Tuesday, September 3, 2013
The Tape Dispenser.
My first grade teacher, Miss Keating, was possibly the kindest teacher I've ever had. I had an intense fear of doing the wrong thing and getting in trouble. I wanted my teacher to love me and, for the most part, she did. I was punctual, respectful, and I always did my homework. I was perhaps a bit too chatty, but I always shut up when she gave me The Look.
One afternoon, she warned the class that she would be out the following day and we were to treat the substitute exactly as we'd treat her. Anyone who acted up in her absence would "get it" and since this was back when teachers could say you'd get it, you believed.
As someone with a lifelong history of taking things not necessarily directed at me incredibly personally, I was sure she was talking to me.
The day with the substitute was going fine. As we cleaned up our final art project, I walked the tape dispenser back to Miss Keating's desk to return it to the exact spot from which I'd borrowed it. As someone with a lifelong history of mishaps, I tripped over a chair, lost my grip on the dispenser and sent it sailing across the floor. We found the tape, and the massive black holder, but that little round do-hickey that holds it in place was gone. I crawled along the entire floor and couldn't find it anywhere. The substitute announced it was time to go home. Despite my anguish, I was forced to give up the search.
I was certain the next day I was going to get it.
I cried all afternoon, all evening and then again the next morning. My mother, ever the non-worrier, sent me to school with a note in my backpack that likely said something along the lines of, "My kid is losing her shit over here, please don't be too hard on her or she may never stop crying." Miss Keating had a reputation for teasing in a gentle way, but as someone with a lifelong habit of not always being able to take a joke, sometimes people have to tread lightly with me.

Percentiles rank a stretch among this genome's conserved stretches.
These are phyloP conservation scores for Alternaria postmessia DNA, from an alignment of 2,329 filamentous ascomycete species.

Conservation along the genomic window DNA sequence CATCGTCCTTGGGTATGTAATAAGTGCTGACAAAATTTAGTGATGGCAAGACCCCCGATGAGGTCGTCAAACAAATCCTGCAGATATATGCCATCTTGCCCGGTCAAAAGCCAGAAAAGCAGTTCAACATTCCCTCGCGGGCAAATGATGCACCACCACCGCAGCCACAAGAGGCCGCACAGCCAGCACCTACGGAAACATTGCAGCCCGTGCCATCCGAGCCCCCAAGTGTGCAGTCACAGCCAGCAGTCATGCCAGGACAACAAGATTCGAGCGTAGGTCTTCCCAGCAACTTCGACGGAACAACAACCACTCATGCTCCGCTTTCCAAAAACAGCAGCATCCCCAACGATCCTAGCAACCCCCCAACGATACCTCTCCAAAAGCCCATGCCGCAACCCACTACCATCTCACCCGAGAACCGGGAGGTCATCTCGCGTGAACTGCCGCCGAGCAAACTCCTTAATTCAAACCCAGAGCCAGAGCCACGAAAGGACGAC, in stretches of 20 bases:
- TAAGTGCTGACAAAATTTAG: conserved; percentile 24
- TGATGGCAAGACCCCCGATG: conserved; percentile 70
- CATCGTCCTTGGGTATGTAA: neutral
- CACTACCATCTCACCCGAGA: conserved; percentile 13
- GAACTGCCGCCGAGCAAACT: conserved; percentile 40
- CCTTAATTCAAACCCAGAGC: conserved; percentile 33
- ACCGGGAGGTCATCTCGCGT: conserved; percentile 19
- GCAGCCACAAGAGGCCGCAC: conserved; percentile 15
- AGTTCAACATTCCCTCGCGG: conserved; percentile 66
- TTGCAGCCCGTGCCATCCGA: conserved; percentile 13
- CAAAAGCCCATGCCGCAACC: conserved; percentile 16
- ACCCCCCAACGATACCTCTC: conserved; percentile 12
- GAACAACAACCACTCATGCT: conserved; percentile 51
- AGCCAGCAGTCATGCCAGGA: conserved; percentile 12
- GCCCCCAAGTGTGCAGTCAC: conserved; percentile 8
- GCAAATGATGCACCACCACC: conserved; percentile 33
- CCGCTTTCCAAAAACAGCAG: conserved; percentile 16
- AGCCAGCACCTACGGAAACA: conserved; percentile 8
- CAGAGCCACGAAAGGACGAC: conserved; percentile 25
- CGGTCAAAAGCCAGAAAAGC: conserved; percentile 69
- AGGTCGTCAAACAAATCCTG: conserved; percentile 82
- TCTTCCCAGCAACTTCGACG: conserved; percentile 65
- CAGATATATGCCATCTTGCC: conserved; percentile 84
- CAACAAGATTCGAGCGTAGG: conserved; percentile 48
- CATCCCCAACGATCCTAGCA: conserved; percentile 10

The next morning, I immediately raised my hand to tell my teacher I had a note from my mom. I approached the desk, head hanging low, as if headed to my own execution. I stood there while my teacher read, my heart beating wildly in my chest, trying desperately and unsuccessfully not to let tears fall in front of the whole class. When she was done, she looked up with a smile.
"Michelle. Is this the tape you dropped?" she pointed to her dispenser, tape roll secured in place by the do-hickey.
I was in shock, but managed to squeak out that it was indeed the tape in question.
"It's not broken. Stop crying."
She said that the do-hickey had been found by the janitor, probably under a bookcase or desk, and was left for her that morning. The substitute had left her a note because I had been so distraught. She went on to explain the difference between innocent accidents and intentional defiance. She told me I was silly to be so scared. She wasn't angry at me. I felt loved and safe.
And then she hugged me, because this was back when a teacher could hug her students.
Submitting this to yeah write, two days before my son enters first grade.